Bethesda Metro station Credit: Bethesda Beat file photo

A group of Maryland lawmakers is proposing a comprehensive plan to provide dedicated funding to Metro and reform its board of directors to create more accountability.

The proposal detailed in a 30-page document released Monday calls for replacing the ­­12-member Metro Board of Directors that are appointed by elected officials in Maryland, Virginia and Washington, D.C,. as well as by the federal Department of Transportation with the transportation secretaries from Maryland, Virginia and D.C.

The move would reduce the number of directors to three and create a vote structure by which a simple majority vote would approve policies. It would also largely eliminate the jurisdictional veto, which directors have used in the past to stop controversial or politically risky policy proposals. Having the transportation secretaries as directors would also make them—and by extension the state and city executives who appointed them—politically accountable for overseeing Metro’s operations, according to the legislators.

The 10 lawmakers supporting the plan are from Montgomery and Prince George’s counties. They include Montgomery Dels. Marc Korman, David Moon and Jheanelle Wilkins and state Sen. Brian Feldman.

The plan also calls for the three Metro jurisdictions—Maryland, Virginia and D.C.—to contribute an extra $170 million per year to help the transit operator address its funding shortfall.

“Fixing Metro will require balance and compromise,” Korman said in a statement. “I hope that the series of reasonable reforms proposed by my colleagues and me will further that conversation and lead to a consensus on the needed changes to improve the Metro system that is so critical to our region’s economic engine.”


Metro General Manager Paul Wiedefeld said in April the transit system needs about $500 million per year in additional funding to meet its capital construction needs.

The lawmakers recommended that Maryland contribute an extra $170 million per year from the state’s transportation trust fund to bolster Metro’s finances and the other jurisdictions figure out their own way to provide Metro with the same amount per year.

Under the current arrangement, Maryland contributes all of the state’s Metro funding even though the transit system is located in only Montgomery and Prince George’s counties. The lawmakers’ proposal also suggested a regional sales tax as an option to meet the funding shortfall.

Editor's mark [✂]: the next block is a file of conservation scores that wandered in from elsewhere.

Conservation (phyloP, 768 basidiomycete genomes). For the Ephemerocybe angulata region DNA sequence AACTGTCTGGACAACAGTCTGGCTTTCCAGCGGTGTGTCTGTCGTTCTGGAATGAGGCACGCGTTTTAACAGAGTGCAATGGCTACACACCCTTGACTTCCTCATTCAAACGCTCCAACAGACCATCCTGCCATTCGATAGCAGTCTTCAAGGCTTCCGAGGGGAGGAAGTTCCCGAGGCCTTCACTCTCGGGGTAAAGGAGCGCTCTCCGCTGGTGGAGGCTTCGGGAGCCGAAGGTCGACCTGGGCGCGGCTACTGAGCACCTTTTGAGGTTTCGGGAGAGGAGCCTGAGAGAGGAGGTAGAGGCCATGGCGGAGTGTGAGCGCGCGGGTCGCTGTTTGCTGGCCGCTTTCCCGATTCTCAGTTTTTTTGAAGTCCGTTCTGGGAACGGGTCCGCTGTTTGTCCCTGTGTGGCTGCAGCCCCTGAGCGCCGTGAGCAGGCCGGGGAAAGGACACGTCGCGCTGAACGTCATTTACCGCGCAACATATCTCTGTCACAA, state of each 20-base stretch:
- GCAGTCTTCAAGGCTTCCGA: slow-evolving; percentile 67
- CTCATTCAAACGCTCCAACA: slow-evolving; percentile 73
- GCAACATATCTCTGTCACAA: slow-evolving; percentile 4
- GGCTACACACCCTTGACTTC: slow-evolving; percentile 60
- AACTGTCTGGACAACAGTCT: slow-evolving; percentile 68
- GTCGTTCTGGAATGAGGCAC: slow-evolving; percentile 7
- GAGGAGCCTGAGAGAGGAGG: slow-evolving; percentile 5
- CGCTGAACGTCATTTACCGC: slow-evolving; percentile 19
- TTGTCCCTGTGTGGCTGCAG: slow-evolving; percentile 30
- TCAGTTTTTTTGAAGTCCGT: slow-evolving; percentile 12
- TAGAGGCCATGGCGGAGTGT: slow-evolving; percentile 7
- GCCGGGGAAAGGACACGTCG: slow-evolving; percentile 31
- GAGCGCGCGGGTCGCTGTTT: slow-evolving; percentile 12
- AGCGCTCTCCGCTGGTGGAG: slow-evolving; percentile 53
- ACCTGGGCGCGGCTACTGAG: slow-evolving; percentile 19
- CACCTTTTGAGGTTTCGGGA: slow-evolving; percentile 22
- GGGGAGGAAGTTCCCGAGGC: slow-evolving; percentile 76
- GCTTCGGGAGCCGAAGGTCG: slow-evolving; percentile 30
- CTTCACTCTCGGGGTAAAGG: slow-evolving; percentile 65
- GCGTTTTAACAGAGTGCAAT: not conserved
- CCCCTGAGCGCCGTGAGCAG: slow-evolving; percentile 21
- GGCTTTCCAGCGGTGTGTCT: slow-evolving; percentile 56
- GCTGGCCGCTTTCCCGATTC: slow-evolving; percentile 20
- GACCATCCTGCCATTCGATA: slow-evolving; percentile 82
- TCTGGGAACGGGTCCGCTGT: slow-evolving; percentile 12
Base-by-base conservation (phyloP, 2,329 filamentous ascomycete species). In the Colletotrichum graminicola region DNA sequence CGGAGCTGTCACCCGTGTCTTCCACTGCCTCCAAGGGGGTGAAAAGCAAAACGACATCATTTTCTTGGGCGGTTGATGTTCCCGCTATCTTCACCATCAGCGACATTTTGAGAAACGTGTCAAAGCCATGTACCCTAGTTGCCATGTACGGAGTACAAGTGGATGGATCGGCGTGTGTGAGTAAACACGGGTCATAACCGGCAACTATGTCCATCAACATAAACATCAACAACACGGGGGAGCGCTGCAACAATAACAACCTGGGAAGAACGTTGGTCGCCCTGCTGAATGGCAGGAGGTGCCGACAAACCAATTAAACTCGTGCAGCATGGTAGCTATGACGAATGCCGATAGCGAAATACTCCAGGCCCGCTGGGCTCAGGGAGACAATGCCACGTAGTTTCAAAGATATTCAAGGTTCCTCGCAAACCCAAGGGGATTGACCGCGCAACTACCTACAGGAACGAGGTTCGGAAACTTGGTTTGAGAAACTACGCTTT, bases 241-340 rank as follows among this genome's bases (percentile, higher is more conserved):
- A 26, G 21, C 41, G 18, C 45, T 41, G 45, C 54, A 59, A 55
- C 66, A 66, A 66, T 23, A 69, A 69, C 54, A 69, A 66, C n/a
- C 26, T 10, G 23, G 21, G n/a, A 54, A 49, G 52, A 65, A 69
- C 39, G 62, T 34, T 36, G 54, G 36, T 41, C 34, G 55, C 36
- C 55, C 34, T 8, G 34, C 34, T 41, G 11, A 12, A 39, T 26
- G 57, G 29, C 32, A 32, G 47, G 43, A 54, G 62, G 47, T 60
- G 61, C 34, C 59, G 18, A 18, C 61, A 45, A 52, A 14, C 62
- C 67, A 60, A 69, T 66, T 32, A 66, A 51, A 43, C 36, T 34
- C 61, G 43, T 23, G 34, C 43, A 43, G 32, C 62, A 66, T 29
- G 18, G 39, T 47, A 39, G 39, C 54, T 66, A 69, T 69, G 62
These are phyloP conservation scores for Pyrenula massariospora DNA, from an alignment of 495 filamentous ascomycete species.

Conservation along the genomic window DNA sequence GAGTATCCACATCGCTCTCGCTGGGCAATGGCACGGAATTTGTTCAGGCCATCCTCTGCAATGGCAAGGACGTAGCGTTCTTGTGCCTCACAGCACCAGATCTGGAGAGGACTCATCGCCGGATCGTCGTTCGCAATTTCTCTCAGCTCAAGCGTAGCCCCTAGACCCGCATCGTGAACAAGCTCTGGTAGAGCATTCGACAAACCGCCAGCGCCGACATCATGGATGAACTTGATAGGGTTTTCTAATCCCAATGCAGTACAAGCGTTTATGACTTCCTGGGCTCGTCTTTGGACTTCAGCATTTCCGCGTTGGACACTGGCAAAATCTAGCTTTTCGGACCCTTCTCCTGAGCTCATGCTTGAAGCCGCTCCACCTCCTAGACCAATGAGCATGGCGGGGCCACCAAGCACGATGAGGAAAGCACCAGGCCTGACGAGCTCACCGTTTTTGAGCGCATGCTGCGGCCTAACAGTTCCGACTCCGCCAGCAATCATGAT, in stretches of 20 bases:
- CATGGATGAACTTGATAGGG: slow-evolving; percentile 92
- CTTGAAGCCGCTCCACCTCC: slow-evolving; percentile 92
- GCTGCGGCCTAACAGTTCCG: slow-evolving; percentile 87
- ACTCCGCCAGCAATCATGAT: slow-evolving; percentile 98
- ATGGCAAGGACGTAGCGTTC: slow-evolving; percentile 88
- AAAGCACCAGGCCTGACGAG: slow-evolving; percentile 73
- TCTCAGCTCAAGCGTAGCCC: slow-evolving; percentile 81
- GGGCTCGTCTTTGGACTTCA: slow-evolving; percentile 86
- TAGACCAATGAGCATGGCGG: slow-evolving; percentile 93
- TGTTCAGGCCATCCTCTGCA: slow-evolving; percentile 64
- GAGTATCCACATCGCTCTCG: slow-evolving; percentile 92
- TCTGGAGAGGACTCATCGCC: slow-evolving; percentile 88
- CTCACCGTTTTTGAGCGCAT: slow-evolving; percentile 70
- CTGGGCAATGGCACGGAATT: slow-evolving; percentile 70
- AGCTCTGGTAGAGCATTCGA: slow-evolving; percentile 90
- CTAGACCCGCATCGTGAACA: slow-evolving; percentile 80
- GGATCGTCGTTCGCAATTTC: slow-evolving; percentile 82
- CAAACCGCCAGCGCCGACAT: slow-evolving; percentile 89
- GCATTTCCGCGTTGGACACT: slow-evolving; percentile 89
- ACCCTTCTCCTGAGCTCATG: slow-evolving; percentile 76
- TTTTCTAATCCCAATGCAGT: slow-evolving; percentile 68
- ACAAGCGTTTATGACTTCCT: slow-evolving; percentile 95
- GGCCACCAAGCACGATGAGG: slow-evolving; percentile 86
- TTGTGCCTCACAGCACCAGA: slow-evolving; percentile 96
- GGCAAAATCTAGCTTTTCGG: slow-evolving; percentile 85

The Metropolitan Washington Council of Governments recommended a regional tax in its proposal to fix Metro that it approved last week. However, leaders in Northern Virginia have pushed back against a regional sales tax because its residents would end up paying more than Maryland and D.C. combined due to its larger population and high volume of sales.

Montgomery County Council President Roger Berliner said during a press briefing Monday that the plan from the lawmakers is a “very positive contribution” to the discussion about how to improve Metro.

He said Montgomery County would prefer for the state to increase its funding to Metro rather than create a regional sales tax in Montgomery and Prince George’s counties. However, if the state fails to provide the funding, he said the counties will have to step up.


“I get the elegance of the 1 percent sales tax, but the reality is Virginia should figure out what it wants to do, D.C. should figure out what it wants to do and as [the lawmakers] said, Maryland should figure out what is right for it,” Berliner said.

If Maryland and Virginia are going to push for a state funding change to raise the money for Metro, then lawmakers will need to be prepared to consider a proposal to do so when the states’ general assemblies reconvene in January.

Metro Reform – A Maryland Approach by mkorman on Scribd